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Strategic communication applies to every Airman

  • Published
  • By Staff Sgt. Julie Weckerlein
  • Air Force Print News
All Airmen have within themselves the ability to be strategic communicators and share the Air Force story with the public, said the Air Force's director of strategic communication at the Pentagon.

"Airmen should be proud of who they are and what they do, and they should be proud to share that with others," said Brig. Gen. Erwin Lessel III, who leads the Secretary of the Air Force's Office of Strategic Communication. 

"But by nature, we are quiet warriors," said General Lessel. "We do not beat our chests and talk about what we do. It's going to take a culture change, but it helps the public better understand the Air Force when they hear from the Airmen themselves."

In an era of technology and 24-hour news cycles, the public has come to expect a continual flow of information, especially from its military. Secretary of the Air Force Michael W. Wynne, along with Air Force Chief of Staff General T. Michael Moseley, realized a new office had to be created to specifically focus on strategic communication.

"Our strategic communication efforts will build better relationships with key audiences and the support that is critical to operational success, force modernization and the development of our most precious resource: Airmen," wrote Secretary Wynne in a recent Letter to Airmen.

The new Office of Strategic Communications merges various career fields that focus on providing information: public affairs, videography, photography and broadcasting. But General Lessel said a common misconception is that his office alone is responsible for sharing the Air Force story with the public.

"The whole idea of strategic communications is to use every opportunity to get our messages out there," he said. "This can include recruiting, in speeches, contacts with the media, papers, blogs and the Internet. Every Airman can become an Air Force spokesperson at any time."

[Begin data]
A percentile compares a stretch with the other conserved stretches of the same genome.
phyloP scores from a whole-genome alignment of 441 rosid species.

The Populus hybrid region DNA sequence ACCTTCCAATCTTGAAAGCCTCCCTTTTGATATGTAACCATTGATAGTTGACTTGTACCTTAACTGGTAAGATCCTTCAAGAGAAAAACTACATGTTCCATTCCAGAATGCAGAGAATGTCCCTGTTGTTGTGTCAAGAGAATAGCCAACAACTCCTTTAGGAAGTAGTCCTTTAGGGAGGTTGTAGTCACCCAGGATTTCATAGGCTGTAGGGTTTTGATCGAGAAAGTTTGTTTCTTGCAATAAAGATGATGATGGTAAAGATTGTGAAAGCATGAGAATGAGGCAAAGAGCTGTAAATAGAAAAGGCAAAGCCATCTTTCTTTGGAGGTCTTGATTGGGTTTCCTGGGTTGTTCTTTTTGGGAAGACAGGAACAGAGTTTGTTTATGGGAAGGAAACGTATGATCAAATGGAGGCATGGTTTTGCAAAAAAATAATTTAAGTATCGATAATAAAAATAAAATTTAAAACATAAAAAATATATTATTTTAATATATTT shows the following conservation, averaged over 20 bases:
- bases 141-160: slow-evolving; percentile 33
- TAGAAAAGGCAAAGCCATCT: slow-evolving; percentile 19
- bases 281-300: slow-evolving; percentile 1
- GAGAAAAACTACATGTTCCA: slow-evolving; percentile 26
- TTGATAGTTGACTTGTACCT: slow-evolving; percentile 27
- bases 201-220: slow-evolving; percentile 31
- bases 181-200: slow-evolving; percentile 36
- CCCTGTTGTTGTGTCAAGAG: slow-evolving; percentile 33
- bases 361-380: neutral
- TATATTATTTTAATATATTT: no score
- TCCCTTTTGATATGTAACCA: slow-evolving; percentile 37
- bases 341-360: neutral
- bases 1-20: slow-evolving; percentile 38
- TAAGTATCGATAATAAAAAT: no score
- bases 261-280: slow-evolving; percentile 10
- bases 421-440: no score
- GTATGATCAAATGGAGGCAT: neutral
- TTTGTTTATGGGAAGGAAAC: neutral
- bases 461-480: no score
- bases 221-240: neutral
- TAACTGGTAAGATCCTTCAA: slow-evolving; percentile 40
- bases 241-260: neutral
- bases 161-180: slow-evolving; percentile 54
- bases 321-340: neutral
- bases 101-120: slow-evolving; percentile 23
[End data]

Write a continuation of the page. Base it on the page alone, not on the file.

He said his office's goal is to teach Airmen how to effectively communicate with the public.

"First and foremost, we want to educate Airmen so that the information they do have is accurate and appropriate," he said. "There is a difference between wanting to inform people or influence them, and there are appropriate ways to do both."

An Airman's card has been created containing information about strategic communications and has been delivered to all Airmen. It contains many of the things most Airmen already know, such as the need to coordinate with public affairs before any public engagement, and "staying in your lane" by speaking from experience. But, the card also contains useful statistics and facts.

"The most important thing is that all information needs to be truth-based," General Lessel said. "Our credibility only comes from telling the truth. By educating all Airmen on the service's key messages, we speak about one Air Force and one vision." 

Some Airmen in the field already have taken strategic communication to heart and have used its principles effectively.

"The wing commander at Fairchild (Air Force Base, Wash.) received authorization to allow Airmen who just returned from deployment to wear their desert uniform to the base open house," he said. "This allowed the public to recognize these Airmen and they could interact with each other. The Airmen were able share with them their deployment stories."

Secretary Wynne agreed in his letter that such interaction is valuable to both Airmen and the public alike.

"Your stories resonate the most with local newspapers, schools and rotary clubs," he wrote. "The American public looks up to you as a model of integrity, and by sharing your experiences, you are the best spokesperson for the Air Force."